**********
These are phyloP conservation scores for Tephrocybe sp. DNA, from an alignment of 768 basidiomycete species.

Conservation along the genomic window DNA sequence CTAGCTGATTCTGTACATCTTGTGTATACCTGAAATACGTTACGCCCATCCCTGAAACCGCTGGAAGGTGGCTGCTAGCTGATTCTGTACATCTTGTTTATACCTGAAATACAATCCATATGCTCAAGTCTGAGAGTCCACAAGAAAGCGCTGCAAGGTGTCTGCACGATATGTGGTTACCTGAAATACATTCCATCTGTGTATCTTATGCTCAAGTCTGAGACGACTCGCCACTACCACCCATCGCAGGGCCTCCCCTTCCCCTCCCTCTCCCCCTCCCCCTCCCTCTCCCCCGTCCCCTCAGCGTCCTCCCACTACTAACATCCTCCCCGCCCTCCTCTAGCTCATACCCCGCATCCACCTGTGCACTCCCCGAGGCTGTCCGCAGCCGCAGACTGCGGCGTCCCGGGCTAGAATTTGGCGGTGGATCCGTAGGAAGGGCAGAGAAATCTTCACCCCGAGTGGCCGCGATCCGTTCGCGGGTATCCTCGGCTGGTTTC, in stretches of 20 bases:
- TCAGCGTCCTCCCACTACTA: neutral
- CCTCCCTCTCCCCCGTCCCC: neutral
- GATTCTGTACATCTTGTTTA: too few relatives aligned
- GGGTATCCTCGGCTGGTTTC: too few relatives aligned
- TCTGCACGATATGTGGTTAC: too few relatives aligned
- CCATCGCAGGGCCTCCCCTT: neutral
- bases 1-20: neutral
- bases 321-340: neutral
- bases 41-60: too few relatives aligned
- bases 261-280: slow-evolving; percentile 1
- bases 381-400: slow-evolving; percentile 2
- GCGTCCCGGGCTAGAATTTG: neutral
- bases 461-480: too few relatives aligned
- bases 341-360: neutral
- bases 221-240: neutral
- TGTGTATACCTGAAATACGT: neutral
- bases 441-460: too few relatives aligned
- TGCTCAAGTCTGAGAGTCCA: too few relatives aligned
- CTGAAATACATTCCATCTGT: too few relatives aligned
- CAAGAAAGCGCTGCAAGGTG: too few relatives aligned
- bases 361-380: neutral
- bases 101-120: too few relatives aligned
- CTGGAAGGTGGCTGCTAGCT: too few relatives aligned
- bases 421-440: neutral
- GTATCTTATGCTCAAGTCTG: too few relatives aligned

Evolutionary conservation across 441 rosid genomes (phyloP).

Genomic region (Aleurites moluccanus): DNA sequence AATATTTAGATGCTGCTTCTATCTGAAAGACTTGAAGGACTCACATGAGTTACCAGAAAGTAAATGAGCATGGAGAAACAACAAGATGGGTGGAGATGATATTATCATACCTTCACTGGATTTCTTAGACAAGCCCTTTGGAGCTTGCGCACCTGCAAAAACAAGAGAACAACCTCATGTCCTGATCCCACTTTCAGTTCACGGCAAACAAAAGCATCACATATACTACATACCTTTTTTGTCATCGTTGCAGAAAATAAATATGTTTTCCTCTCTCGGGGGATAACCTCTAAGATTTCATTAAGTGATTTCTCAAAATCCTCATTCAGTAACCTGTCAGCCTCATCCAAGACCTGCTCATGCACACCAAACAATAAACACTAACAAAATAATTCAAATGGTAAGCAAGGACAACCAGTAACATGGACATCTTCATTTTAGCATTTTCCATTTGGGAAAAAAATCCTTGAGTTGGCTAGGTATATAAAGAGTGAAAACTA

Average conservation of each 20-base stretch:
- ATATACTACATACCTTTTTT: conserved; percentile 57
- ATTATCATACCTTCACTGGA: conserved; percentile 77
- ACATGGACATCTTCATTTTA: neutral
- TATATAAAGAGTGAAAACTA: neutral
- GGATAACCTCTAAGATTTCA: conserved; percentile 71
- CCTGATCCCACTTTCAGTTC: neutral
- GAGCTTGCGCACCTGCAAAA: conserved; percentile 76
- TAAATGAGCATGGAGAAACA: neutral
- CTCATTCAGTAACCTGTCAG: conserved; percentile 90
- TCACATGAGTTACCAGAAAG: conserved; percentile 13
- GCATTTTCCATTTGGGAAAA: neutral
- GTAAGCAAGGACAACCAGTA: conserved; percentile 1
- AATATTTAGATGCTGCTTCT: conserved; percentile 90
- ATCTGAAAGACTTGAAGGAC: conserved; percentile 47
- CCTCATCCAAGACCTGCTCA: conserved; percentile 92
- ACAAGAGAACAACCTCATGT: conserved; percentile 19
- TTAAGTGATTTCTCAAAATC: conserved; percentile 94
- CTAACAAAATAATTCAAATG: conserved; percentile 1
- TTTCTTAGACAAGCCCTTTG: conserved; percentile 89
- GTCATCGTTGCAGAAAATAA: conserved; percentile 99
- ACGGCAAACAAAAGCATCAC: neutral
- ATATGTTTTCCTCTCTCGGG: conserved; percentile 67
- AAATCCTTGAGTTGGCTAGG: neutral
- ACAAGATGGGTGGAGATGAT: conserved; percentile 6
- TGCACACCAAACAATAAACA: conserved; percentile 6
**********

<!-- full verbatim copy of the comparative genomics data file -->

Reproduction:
These are phyloP conservation scores for Tephrocybe sp. DNA, from an alignment of 768 basidiomycete species.

Conservation along the genomic window DNA sequence CTAGCTGATTCTGTACATCTTGTGTATACCTGAAATACGTTACGCCCATCCCTGAAACCGCTGGAAGGTGGCTGCTAGCTGATTCTGTACATCTTGTTTATACCTGAAATACAATCCATATGCTCAAGTCTGAGAGTCCACAAGAAAGCGCTGCAAGGTGTCTGCACGATATGTGGTTACCTGAAATACATTCCATCTGTGTATCTTATGCTCAAGTCTGAGACGACTCGCCACTACCACCCATCGCAGGGCCTCCCCTTCCCCTCCCTCTCCCCCTCCCCCTCCCTCTCCCCCGTCCCCTCAGCGTCCTCCCACTACTAACATCCTCCCCGCCCTCCTCTAGCTCATACCCCGCATCCACCTGTGCACTCCCCGAGGCTGTCCGCAGCCGCAGACTGCGGCGTCCCGGGCTAGAATTTGGCGGTGGATCCGTAGGAAGGGCAGAGAAATCTTCACCCCGAGTGGCCGCGATCCGTTCGCGGGTATCCTCGGCTGGTTTC, in stretches of 20 bases:
- TCAGCGTCCTCCCACTACTA: neutral
- CCTCCCTCTCCCCCGTCCCC: neutral
- GATTCTGTACATCTTGTTTA: too few relatives aligned
- GGGTATCCTCGGCTGGTTTC: too few relatives aligned
- TCTGCACGATATGTGGTTAC: too few relatives aligned
- CCATCGCAGGGCCTCCCCTT: neutral
- bases 1-20: neutral
- bases 321-340: neutral
- bases 41-60: too few relatives aligned
- bases 261-280: slow-evolving; percentile 1
- bases 381-400: slow-evolving; percentile 2
- GCGTCCCGGGCTAGAATTTG: neutral
- bases 461-480: too few relatives aligned
- bases 341-360: neutral
- bases 221-240: neutral
- TGTGTATACCTGAAATACGT: neutral
- bases 441-460: too few relatives aligned
- TGCTCAAGTCTGAGAGTCCA: too few relatives aligned
- CTGAAATACATTCCATCTGT: too few relatives aligned
- CAAGAAAGCGCTGCAAGGTG: too few relatives aligned
- bases 361-380: neutral
- bases 101-120: too few relatives aligned
- CTGGAAGGTGGCTGCTAGCT: too few relatives aligned
- bases 421-440: neutral
- GTATCTTATGCTCAAGTCTG: too few relatives aligned

Evolutionary conservation across 441 rosid genomes (phyloP).

Genomic region (Aleurites moluccanus): DNA sequence AATATTTAGATGCTGCTTCTATCTGAAAGACTTGAAGGACTCACATGAGTTACCAGAAAGTAAATGAGCATGGAGAAACAACAAGATGGGTGGAGATGATATTATCATACCTTCACTGGATTTCTTAGACAAGCCCTTTGGAGCTTGCGCACCTGCAAAAACAAGAGAACAACCTCATGTCCTGATCCCACTTTCAGTTCACGGCAAACAAAAGCATCACATATACTACATACCTTTTTTGTCATCGTTGCAGAAAATAAATATGTTTTCCTCTCTCGGGGGATAACCTCTAAGATTTCATTAAGTGATTTCTCAAAATCCTCATTCAGTAACCTGTCAGCCTCATCCAAGACCTGCTCATGCACACCAAACAATAAACACTAACAAAATAATTCAAATGGTAAGCAAGGACAACCAGTAACATGGACATCTTCATTTTAGCATTTTCCATTTGGGAAAAAAATCCTTGAGTTGGCTAGGTATATAAAGAGTGAAAACTA

Average conservation of each 20-base stretch:
- ATATACTACATACCTTTTTT: conserved; percentile 57
- ATTATCATACCTTCACTGGA: conserved; percentile 77
- ACATGGACATCTTCATTTTA: neutral
- TATATAAAGAGTGAAAACTA: neutral
- GGATAACCTCTAAGATTTCA: conserved; percentile 71
- CCTGATCCCACTTTCAGTTC: neutral
- GAGCTTGCGCACCTGCAAAA: conserved; percentile 76
- TAAATGAGCATGGAGAAACA: neutral
- CTCATTCAGTAACCTGTCAG: conserved; percentile 90
- TCACATGAGTTACCAGAAAG: conserved; percentile 13
- GCATTTTCCATTTGGGAAAA: neutral
- GTAAGCAAGGACAACCAGTA: conserved; percentile 1
- AATATTTAGATGCTGCTTCT: conserved; percentile 90
- ATCTGAAAGACTTGAAGGAC: conserved; percentile 47
- CCTCATCCAAGACCTGCTCA: conserved; percentile 92
- ACAAGAGAACAACCTCATGT: conserved; percentile 19
- TTAAGTGATTTCTCAAAATC: conserved; percentile 94
- CTAACAAAATAATTCAAATG: conserved; percentile 1
- TTTCTTAGACAAGCCCTTTG: conserved; percentile 89
- GTCATCGTTGCAGAAAATAA: conserved; percentile 99
- ACGGCAAACAAAAGCATCAC: neutral
- ATATGTTTTCCTCTCTCGGG: conserved; percentile 67
- AAATCCTTGAGTTGGCTAGG: neutral
- ACAAGATGGGTGGAGATGAT: conserved; percentile 6
- TGCACACCAAACAATAAACA: conserved; percentile 6